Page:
The road to Inverness traversed the coastline. The drama of craggy cliffs covered in brown heather under lowering skies, and rich farms growing barley kept cameras busy. Washing danced on the line next to some grey sandstone cottages, windows edged with yellow and white, below a delight of yellow daffodils and jonquils.
We shivered in drizzly rain on windswept Culloden Moor. In 1746 on this ill-chosen site 9000 troops faced Bonnie Prince Charlie’s exhausted men, who had spent almost 48 hours without food. The slaughter was over in an hour with the Jacobites crushingly defeated, as was the House of Stewart.The troops who managed to escape were told,’ Let every man find his way to safety as best he can.’
Afterwards, the Duke of Cumberland said,’ Every enemy soldier is to be killed.Every wounded man refused water. All houses who offer help or sanctuary or help will be destroyed.’ He placed a price of 30 thousand pounds on the Prince’s head – well over a million in today’s values. Cattle were stolen, homes reduced to rubble, women and children slaughtered.Butcher Cumberland was a hero in London. People danced the Cumberland reel and the flower Sweet William named. His enemies found a horrible weed and called it Sticky Willy.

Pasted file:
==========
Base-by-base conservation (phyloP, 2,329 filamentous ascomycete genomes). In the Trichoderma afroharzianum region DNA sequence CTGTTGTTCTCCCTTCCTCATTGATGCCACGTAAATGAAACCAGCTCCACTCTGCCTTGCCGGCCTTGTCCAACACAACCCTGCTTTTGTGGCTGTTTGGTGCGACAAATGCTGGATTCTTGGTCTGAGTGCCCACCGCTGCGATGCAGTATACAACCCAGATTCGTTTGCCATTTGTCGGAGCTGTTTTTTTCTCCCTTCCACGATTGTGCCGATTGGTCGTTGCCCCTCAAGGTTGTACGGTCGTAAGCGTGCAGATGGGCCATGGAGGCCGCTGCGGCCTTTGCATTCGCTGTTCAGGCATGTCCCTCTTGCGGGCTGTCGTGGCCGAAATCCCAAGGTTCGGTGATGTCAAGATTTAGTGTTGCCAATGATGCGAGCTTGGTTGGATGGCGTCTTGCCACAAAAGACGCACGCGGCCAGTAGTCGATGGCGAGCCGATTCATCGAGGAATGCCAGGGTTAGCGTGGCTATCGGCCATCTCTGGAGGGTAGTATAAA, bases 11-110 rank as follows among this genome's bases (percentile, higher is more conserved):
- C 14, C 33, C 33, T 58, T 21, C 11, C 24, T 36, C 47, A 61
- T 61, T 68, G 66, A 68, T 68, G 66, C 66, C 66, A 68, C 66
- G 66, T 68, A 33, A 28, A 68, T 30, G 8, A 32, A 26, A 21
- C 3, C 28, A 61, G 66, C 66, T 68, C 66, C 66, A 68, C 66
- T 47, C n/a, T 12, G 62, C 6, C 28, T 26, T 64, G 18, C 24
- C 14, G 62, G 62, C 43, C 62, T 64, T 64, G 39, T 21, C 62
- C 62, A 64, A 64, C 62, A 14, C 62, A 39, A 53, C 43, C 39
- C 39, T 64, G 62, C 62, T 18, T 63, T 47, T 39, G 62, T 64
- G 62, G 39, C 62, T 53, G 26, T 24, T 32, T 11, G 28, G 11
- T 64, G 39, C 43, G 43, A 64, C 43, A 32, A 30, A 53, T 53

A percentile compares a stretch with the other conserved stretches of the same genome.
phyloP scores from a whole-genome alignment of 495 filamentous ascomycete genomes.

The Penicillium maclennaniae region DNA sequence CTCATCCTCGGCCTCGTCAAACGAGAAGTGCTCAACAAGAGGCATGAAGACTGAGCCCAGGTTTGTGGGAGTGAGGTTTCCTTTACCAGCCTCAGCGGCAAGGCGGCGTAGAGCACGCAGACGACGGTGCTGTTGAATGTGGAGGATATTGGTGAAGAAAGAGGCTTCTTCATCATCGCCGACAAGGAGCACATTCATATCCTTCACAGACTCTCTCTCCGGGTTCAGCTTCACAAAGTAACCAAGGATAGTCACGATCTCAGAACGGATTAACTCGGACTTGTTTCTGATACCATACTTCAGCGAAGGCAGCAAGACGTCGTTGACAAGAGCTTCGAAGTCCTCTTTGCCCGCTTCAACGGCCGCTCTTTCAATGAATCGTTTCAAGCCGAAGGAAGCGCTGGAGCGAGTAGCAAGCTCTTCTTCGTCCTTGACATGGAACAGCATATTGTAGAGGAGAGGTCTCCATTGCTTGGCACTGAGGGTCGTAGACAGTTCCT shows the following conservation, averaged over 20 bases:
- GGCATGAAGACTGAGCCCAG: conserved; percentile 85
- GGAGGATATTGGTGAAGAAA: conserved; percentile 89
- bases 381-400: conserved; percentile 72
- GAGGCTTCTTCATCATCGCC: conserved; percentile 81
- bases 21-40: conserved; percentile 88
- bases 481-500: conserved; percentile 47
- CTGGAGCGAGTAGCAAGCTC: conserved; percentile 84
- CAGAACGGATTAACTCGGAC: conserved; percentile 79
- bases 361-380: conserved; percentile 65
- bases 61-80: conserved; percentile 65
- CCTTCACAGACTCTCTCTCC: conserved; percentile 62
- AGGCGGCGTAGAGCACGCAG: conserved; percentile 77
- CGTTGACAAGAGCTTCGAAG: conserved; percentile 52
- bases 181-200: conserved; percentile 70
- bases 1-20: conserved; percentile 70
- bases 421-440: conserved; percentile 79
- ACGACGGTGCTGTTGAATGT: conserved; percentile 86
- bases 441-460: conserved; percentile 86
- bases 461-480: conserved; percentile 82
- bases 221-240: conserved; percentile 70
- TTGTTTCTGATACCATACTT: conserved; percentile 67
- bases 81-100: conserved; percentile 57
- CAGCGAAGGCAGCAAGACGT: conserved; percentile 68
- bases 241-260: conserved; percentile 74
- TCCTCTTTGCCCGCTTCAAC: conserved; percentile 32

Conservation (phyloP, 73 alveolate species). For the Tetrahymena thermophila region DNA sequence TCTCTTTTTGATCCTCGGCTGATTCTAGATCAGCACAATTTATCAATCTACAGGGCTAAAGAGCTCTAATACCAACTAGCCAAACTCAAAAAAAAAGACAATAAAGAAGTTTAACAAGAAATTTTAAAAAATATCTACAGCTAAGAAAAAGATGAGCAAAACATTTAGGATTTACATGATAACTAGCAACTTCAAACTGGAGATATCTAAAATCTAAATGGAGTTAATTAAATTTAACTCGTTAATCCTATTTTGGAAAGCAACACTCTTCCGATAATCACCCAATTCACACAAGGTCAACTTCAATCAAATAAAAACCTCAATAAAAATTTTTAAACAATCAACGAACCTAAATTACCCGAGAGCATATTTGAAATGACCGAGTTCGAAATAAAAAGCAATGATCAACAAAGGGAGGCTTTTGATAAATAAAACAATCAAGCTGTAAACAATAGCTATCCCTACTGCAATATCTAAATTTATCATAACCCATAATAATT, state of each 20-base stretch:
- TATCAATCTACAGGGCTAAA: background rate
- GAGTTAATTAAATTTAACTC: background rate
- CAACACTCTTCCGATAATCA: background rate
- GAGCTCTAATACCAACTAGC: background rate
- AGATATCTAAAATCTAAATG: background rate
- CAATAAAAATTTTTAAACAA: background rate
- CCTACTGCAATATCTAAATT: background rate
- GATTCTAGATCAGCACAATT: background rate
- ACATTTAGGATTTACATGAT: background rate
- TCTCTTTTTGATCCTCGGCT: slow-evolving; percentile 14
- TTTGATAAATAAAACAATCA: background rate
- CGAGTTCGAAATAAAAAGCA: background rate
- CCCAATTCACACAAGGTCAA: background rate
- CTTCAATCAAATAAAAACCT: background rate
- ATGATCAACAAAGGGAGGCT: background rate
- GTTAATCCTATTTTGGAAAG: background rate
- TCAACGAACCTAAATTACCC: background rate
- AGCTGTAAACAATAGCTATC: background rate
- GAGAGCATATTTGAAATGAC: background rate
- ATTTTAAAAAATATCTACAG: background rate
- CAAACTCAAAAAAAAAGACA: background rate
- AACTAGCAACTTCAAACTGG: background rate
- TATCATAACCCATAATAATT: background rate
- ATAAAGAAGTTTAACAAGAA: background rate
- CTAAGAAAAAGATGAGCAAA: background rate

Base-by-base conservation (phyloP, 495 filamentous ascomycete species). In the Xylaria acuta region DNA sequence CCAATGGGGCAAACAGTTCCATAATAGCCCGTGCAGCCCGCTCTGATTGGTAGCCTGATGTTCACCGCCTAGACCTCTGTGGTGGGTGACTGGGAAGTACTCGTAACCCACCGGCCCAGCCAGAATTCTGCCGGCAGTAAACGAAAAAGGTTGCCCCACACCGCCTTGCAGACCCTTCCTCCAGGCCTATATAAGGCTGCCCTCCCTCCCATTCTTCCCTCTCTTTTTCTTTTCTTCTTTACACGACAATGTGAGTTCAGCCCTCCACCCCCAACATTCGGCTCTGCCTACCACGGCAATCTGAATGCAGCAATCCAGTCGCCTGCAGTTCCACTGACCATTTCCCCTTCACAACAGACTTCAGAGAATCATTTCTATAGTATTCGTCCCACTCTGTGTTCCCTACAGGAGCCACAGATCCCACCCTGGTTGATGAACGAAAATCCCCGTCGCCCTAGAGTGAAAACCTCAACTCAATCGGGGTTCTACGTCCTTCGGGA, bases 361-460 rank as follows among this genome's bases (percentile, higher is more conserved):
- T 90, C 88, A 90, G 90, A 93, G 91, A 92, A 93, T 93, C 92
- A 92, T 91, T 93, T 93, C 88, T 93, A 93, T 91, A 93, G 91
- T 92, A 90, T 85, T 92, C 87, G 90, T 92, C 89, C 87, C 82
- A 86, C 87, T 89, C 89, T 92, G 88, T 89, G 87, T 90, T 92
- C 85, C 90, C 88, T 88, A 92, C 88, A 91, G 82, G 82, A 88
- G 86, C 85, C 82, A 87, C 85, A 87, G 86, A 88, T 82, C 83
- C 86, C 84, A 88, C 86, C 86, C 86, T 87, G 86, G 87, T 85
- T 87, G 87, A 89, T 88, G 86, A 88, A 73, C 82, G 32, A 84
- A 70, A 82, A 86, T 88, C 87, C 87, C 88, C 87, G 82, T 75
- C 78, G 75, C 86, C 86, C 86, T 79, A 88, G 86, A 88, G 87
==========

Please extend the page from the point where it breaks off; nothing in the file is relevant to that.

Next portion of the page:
After this battle, the wearing of the kilt was proscribed for 38 years. Bonnie Prince Charlie was famously helped to escape by Flora McDonald, dressed as her maid, Betty Bourke, he was taken over the sea to Skye, rescued by a frigate and taken to safety in France. Flora was arrested. Since she was an aristocrat her lot was to be taken to the Tower of London. Freed on the next amnesty, she married her cousin, Alan McDonald.
We saw the clan stones, now covered with moss, which mark the fallen. Looking across the flat field of heather and gorse towards beautiful snow-capped peaks, it was hard to imagine that fateful day so long ago.